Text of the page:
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Why are steel prices rising?

Source: PTI
May 30, 2005 15:26 IST
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The rising prices characterising the steel industry have been primarily due to hike in input costs besides increase in demand, a study has found out.

Industry body Assocham in its study, 'The Steel Surge', found that increase in freight costs by 288 per cent over the last couple of years have significantly contributed to the rise in steel prices.

"The fact remains that 3.1 to 3.2 tonnes of raw materials are required to produce a tonne of steel. Domestic prices of hot rolled coils are hovering at Rs 28,500 per tonne, excluding freight, excise and other duties. So the rise in steel prices can be attributed to a hike in input costs," the study pointed out.

Moreover, due to lack of major discoveries of iron ore deposits for a considerable time the raw material had to be imported which again contributed to rise in input costs.

In January, this year iron ore prices shot up by 100 per cent over March 2003. NMDC, the country's largest miner and ore supplier hiked ore prices by 50 per cent to Rs 1,430 per tonne from Rs 960 per tonne to realign its prices with the benchmark international prices which too were recently hiked by 71.5 per cent. Besides, 60 per cent of coke is imported owing to the fact that domestic coke is of high ash content.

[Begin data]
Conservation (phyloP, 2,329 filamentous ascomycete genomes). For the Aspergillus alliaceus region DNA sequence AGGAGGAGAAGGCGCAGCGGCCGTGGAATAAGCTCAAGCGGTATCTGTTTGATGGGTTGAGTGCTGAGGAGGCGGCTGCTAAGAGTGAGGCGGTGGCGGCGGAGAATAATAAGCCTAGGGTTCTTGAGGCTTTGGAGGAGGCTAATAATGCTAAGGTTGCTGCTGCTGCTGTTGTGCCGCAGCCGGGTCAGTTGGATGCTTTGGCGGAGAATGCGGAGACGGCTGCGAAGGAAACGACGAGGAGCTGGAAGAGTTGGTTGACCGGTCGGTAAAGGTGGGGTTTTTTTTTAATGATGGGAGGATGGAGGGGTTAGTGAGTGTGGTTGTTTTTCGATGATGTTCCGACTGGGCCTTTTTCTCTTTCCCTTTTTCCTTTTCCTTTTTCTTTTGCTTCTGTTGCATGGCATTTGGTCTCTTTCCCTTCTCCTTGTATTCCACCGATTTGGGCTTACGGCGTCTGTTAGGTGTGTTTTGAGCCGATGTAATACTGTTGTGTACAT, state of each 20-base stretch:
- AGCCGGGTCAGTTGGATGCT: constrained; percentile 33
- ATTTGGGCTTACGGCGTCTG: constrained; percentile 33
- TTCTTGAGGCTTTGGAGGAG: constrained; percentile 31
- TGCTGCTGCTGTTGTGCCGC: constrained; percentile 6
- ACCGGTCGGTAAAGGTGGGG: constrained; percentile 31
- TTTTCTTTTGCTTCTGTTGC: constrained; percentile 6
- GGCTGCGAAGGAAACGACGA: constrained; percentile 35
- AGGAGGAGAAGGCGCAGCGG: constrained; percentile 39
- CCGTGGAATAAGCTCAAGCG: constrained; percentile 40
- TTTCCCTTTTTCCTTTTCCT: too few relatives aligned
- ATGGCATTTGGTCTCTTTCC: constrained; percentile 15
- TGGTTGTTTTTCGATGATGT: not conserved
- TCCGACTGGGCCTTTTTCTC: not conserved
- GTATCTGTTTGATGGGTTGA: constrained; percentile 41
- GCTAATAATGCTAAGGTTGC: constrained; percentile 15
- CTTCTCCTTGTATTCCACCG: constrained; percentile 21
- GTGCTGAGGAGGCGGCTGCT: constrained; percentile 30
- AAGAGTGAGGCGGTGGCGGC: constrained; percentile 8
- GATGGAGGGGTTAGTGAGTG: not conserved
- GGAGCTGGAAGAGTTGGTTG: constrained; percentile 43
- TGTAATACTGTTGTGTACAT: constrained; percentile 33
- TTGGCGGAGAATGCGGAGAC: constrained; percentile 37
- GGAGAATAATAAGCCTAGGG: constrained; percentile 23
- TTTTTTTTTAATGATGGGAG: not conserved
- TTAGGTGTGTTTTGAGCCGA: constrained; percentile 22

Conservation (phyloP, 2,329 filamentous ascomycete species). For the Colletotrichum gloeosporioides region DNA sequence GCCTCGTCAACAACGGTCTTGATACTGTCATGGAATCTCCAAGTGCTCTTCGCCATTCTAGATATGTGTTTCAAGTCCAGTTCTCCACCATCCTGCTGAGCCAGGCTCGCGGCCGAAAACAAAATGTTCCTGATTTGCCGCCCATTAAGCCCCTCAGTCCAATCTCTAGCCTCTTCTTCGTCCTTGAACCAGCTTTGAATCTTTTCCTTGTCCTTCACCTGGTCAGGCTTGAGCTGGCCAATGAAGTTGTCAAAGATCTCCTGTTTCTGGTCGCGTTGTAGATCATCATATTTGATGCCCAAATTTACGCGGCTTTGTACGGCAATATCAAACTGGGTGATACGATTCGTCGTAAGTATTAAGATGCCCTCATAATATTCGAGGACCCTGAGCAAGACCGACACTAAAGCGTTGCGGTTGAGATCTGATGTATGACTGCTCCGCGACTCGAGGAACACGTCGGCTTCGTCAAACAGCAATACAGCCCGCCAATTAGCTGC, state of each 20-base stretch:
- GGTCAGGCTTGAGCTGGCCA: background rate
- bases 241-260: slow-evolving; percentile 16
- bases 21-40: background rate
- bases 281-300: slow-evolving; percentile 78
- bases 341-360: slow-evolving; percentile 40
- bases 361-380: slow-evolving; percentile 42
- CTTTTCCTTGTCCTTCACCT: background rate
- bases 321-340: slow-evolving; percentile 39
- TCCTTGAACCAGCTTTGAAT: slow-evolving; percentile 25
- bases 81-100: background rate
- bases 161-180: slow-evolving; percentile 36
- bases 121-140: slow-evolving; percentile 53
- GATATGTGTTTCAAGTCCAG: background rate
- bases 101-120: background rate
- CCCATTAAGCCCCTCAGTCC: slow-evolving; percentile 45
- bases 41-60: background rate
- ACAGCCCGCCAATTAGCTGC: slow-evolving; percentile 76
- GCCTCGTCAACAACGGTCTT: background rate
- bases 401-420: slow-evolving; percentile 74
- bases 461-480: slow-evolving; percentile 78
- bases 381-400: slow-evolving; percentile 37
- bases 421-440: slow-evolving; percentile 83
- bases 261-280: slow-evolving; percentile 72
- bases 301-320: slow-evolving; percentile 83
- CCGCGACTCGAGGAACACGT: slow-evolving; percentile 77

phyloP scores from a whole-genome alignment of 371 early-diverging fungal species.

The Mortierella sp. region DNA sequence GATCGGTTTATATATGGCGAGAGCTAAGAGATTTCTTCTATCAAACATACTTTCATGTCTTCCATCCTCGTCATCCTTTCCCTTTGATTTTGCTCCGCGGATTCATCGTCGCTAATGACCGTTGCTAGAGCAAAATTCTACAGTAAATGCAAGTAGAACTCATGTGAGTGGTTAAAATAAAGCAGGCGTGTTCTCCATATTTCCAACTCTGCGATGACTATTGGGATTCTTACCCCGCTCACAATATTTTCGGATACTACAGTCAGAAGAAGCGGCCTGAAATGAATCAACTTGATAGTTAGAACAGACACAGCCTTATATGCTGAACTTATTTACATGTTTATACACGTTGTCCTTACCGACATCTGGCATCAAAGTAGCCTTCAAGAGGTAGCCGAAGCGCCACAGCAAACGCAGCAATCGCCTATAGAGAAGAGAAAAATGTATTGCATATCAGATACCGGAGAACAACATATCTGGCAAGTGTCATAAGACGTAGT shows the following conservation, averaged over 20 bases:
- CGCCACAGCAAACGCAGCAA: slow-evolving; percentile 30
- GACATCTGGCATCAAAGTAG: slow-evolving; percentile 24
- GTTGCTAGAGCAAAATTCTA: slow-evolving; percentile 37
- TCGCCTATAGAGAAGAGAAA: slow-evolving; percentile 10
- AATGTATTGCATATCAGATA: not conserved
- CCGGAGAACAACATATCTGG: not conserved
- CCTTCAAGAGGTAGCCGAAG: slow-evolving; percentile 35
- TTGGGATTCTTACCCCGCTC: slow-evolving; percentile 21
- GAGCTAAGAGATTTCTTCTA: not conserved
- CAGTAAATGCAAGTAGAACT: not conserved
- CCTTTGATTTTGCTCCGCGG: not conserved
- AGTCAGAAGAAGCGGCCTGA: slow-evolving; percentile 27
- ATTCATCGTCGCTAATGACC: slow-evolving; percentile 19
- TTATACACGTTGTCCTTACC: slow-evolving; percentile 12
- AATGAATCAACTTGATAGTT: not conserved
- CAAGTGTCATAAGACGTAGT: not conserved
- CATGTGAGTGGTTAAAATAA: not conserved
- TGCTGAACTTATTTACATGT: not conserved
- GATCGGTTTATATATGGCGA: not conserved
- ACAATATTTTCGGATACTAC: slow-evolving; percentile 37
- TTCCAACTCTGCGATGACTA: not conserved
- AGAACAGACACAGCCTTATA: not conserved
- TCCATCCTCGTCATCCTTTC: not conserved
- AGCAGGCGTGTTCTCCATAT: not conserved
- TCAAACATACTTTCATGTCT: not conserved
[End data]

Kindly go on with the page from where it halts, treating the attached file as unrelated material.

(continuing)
It accounted for over 55 per cent of the steel produced through blast furnaces. The average consumption of coking coal is Rs 542 kg per tonne of hot metal. Similarly, price of coke have also shot up by 111 per cent during the past two years, the study said.

While such an increase in iron ore prices would lead to corresponding rise in the price of steel by $16 to 24  per tonne of steel, rise in coking coal prices for the same year would result in a hike of $52 to 67 per tonne of steel.

However, impacts of both these cases excluded the impact of ocean freight, which is likely to remain strong in a demanding market, the study said.

The demand for steel was likely to grow by 7 to 8 per cent over the next ten years. Besides demand from China, new European Union nations too are keen to improve their infrastructural facilities leading to a corresponding growth in demand for steel.

Asia, particularly the Gulf nations, Thailand and South Korea have also grown remarkably. When the world demand grew by 4 to 4.5 per cent in 2003, Asia had cumulatively grown by more than 7 per cent. Hence the demand for steel is likely to grow by 7 to 8 per cent, it said.

The demand for steel is also rising in India due to the development of infrastructure and growth in housing and construction sectors. Besides, the automobile sector grew at a rate of 16 per cent during April to February 2005 as compared to the corresponding period the previous year.

Moreover, the white goods sector was also depicting growth. All these factors have led to an increase in the steel prices, the study pointed out.
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